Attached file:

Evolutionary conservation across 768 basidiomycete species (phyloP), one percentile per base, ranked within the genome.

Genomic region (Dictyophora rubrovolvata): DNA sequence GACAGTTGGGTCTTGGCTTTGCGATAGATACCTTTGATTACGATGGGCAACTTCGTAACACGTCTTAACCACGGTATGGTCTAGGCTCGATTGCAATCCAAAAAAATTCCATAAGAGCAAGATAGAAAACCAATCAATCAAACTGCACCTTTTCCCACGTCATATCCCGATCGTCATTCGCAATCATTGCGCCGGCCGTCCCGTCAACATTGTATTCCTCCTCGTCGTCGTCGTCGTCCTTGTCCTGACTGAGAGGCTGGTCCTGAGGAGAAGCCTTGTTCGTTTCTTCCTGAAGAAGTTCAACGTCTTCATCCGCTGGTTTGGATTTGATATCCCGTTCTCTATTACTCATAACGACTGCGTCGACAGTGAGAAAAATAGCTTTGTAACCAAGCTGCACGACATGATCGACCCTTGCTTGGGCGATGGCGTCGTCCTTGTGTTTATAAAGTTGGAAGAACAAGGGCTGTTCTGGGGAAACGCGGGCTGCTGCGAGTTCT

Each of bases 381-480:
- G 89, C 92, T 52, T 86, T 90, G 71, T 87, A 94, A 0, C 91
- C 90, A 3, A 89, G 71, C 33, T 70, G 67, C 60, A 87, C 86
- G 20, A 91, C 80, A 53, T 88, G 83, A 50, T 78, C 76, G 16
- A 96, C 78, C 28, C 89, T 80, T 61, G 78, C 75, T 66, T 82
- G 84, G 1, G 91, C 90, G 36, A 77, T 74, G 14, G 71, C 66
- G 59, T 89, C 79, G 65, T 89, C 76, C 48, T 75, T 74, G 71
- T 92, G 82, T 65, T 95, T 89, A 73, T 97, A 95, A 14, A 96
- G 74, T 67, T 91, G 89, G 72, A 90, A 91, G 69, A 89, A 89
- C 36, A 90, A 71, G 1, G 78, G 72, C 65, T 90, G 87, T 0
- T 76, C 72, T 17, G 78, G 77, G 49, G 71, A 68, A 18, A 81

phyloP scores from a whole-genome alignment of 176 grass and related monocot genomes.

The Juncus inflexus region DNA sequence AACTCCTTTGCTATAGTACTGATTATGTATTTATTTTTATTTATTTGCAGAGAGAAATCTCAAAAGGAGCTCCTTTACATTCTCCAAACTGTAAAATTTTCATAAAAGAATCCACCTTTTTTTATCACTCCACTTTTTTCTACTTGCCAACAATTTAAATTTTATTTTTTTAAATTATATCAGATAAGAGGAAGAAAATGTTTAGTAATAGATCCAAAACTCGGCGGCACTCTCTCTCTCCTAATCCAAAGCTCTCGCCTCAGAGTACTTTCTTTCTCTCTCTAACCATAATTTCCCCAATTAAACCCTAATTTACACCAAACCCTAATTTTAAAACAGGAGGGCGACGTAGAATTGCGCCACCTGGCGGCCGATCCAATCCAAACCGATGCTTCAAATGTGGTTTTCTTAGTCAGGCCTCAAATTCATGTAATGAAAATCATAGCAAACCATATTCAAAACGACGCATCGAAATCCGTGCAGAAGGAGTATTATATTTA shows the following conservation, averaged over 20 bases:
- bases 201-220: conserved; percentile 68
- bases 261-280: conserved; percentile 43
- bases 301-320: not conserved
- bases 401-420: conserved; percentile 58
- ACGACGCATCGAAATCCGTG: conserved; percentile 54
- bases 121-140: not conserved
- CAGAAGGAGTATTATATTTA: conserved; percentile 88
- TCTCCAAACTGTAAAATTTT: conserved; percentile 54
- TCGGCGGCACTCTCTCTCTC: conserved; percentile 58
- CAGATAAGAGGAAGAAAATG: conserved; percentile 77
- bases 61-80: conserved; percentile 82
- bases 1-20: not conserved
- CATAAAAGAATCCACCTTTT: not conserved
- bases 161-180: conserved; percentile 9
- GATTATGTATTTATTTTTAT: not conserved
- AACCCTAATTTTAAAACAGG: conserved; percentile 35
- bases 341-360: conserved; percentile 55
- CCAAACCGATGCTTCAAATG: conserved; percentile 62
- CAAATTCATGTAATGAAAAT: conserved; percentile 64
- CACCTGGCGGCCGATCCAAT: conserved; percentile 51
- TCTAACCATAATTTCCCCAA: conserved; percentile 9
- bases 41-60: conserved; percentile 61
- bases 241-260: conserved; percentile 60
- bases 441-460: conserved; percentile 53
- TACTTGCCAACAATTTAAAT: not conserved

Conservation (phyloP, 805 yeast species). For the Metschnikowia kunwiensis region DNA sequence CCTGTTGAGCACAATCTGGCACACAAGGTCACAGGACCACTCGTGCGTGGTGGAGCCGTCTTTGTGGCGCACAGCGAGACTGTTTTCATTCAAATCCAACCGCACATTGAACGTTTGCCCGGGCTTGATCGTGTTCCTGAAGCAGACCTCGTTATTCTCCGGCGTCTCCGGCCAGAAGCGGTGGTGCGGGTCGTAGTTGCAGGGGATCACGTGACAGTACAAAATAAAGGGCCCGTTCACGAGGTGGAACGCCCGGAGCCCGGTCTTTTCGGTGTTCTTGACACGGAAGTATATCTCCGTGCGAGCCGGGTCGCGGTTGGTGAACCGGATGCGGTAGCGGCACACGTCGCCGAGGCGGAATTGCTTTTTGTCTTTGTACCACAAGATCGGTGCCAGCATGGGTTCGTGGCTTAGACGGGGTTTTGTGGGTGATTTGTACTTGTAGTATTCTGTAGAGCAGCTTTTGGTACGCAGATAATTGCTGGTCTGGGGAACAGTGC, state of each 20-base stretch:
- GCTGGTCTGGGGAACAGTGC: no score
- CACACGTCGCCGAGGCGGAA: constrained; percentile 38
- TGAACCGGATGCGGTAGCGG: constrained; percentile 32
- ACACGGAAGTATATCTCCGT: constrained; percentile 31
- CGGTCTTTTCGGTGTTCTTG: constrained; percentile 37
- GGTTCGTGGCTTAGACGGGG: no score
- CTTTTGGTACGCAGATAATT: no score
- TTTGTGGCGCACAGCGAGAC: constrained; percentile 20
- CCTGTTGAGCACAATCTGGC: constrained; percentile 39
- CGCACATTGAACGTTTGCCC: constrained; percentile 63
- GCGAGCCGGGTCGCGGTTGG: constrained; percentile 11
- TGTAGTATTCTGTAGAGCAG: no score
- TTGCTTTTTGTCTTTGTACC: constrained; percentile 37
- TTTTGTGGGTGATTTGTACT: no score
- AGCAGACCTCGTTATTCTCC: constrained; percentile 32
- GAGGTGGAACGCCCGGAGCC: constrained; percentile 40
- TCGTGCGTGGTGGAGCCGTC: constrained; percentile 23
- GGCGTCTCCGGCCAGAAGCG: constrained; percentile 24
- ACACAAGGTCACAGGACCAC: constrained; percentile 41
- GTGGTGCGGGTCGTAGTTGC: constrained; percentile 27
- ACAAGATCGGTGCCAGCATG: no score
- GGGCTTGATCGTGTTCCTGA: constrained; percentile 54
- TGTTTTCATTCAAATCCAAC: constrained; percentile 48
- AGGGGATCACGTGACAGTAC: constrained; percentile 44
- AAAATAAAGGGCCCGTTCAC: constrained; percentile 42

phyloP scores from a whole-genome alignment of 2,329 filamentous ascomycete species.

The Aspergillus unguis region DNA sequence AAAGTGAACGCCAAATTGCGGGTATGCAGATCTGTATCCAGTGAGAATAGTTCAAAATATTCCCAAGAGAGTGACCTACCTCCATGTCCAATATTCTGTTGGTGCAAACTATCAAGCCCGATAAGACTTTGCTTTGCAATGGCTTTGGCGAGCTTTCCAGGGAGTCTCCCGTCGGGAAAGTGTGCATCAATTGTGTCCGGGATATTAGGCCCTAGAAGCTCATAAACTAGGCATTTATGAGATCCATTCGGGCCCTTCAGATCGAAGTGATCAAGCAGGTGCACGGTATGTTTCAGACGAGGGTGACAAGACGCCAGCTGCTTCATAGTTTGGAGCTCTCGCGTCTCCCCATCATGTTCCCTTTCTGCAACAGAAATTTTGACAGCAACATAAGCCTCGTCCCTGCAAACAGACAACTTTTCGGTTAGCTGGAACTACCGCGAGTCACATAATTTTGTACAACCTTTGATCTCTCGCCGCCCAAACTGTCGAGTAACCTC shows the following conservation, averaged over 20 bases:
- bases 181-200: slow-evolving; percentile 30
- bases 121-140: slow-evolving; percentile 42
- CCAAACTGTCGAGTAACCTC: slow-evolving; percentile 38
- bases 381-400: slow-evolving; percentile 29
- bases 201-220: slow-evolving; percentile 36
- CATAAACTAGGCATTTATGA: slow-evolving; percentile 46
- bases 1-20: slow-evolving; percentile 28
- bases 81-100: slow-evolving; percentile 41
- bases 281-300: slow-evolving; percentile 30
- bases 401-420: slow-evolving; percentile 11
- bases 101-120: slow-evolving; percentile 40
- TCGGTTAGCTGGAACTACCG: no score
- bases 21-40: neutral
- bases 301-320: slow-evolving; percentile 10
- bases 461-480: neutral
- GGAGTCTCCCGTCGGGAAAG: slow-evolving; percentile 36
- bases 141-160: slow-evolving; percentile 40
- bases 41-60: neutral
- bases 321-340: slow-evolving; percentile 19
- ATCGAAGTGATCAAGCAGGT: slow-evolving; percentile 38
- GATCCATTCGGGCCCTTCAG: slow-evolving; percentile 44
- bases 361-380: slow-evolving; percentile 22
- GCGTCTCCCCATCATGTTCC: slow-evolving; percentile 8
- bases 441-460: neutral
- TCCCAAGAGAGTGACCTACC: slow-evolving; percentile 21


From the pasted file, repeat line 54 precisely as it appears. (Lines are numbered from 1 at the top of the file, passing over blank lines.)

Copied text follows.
- TTGCTTTTTGTCTTTGTACC: constrained; percentile 37